Acclaimed defence policy expert Paul Dibb, author of the 1986 Dibb report, has applauded the Prime Minister’s $270 billion plan to enhance Australia’s defence capability, but is tweaking Dibb’s Cold War-era strategy and applying new technology enough to ensure Australia’s national security?
Since the 1960s, Australia's defence policy and long-term planning has been based on the fallout following Australia’s involvement in the Vietnam conflict at the behest of our "great and powerful" friend, the US.
Tactical and strategic realities, largely this dependence on a “great power” benefactor, have ensured that Australia and its regional neighbours have enjoyed the stability afforded to them by the strategic umbrella of the UK prior to the Second World War and the US in the aftermath.
A central part of this balance between tactical independence and strategic dependence on a great power benefactor served as the underpinning of the nation’s strategic doctrine and policy since Federation, while the Forward Defence policy sought to establish Australia’s sphere of influence and some form of Australian strategic umbrella in the aftermath of the Second World War.
This approach, combined with platforms and a public memory of the direct Japanese threat to the mainland, empowered Australia to directly engage in regional strategic and security affairs, actively deterring aggression and hostility in Malaya during the Konfrontasi and communist aggression in Korea and Vietnam.
However, the nation’s disastrous involvement in the Vietnam conflict at the behest of the US and the ensuing political backlash, combined with the changing geostrategic environment, signalled a major shift in the direction of the nation’s strategic policy that continues to influence Australia’s doctrine to this day.
It was this domestic political backlash and a changing geo-strategic environment that would see Australia adopt an arguably more isolationist policy, focusing almost entirely on the "Defence of Australia" and what many describe as "self reliance", which placed less emphasis on the ANZUS alliance.
Many would rightfully argue that following the relative decline and eventual collapse of the Soviet Union and the beginning of American hegemony throughout the world, particularly in the Indo-Pacific, this was a prudent step as Australia positioned itself as a key benefactor of the American peace, with minor constabulary responsibilities.
This shift towards focusing on the direct defence of the Australian mainland dramatically altered the nation’s approach to intervention in subsequent regional security matters. These included Australia’s intervention in East Timor and later, to a lesser extent, in the Solomon Islands and Fiji during the early to mid-2000s.
Each of these missions were further followed by subsequent humanitarian and disaster relief deployments throughout the region, each stretching the Australian Defence Force’s capacity to juggle multiple concurrent operations.
However, the rise of China as a peer or near-peer competitor, driven by an unprecedented economic miracle and corresponding military build-up and overt pursuit of its territorial ambitions, coupled with the relative decline of the US as a reliable tactical and strategic benefactor, has caught many Indo-Pacific nations off guard.
Despite the intentions of implementing the Defence of Australia strategy, in particular, the focus on establishing and maintaining a warning time, maximised by directing potential threats through the vaunted 'sea-air gap' and reducing Australia's dependence upon the US, it failed to deliver and only entrenched Australia's dependence upon the US.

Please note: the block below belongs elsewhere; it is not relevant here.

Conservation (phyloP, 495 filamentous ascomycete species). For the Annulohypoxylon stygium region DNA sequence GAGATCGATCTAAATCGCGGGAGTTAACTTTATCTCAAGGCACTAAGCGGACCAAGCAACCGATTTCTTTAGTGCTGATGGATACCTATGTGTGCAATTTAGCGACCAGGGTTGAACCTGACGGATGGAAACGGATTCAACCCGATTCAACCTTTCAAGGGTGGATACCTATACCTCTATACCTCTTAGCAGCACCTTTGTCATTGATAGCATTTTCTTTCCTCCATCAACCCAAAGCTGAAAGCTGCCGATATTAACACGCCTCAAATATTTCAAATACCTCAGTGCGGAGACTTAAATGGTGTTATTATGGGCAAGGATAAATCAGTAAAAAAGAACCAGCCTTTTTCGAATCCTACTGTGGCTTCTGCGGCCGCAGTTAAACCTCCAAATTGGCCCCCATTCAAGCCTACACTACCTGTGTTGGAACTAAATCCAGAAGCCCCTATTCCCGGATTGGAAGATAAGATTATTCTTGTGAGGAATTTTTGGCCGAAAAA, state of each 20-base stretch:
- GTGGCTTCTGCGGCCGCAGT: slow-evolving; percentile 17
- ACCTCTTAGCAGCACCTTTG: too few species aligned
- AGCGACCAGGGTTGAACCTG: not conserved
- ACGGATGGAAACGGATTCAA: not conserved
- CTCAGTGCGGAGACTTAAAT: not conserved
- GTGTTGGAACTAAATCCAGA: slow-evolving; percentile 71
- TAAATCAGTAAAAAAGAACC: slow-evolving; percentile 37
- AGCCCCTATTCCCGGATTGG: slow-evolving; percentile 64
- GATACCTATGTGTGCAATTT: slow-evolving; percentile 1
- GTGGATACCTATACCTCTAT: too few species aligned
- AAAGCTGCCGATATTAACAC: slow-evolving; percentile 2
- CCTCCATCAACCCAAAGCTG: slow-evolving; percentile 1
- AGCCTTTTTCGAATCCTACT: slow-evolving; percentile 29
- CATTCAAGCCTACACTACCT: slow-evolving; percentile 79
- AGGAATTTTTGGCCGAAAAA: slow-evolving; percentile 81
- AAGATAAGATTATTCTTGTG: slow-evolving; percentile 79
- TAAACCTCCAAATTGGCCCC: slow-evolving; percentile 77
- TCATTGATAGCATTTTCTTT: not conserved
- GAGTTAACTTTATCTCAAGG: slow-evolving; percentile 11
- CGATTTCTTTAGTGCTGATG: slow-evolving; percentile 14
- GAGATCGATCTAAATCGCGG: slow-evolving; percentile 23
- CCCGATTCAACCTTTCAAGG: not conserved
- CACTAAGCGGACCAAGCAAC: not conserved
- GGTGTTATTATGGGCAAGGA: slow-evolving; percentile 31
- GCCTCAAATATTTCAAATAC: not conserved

Shape, deter, respond
The Dibb review has formed the foundation for subsequent Australian Defence White Papers, Force Structure Plans and acquisition programs since its inception, including the recently announced 2020 Defence Strategy Update and Force Structure Plan, which have subsequently identified three core principles for Australia's relationship with the Indo-Pacific:
- To shape Australia’s strategic environment;
- Deter actions against Australia’s interests; and
- Respond with credible military force, when required.
On the back of these factors, author of the original Dibb review, celebrated Australian strategic policy expert Paul Dibb, has entered the debate supporting the government's strategic reorientation, expanding on the three strategic priorities: "The 2020 Defence Strategic Update defines three strategic priorities for the Australian Defence Force. The first priority is to shape Australia’s strategic environment to ensure that we have a stable, secure and sovereign region.
"The Indo-Pacific is where Australia has the greatest influence and it requires intensified commitment, including with major regional powers such as Japan, India and Indonesia.
"The second priority is to deter military activities in the nearer region that are against our interests. The ADF needs stronger deterrent capabilities, including long-range strike, cyber-attack, and area-denial weapons.
"The third priority is to respond with credible military force when required. This requires improving the ADF’s logistics, stockholding, fuel supplies and military bases, and acquiring strike weapons, including possibly hypersonic missiles in the future."
While the 2020 Defence Strategic Update and Force Structure Plan correctly identify the key geo-strategic challenges serving to shake the bedrock of the post-Second World War order, what they both fail to do is to directly question and challenge the principles of the force structure established by Dibb, which continue to shape Australia's force posture.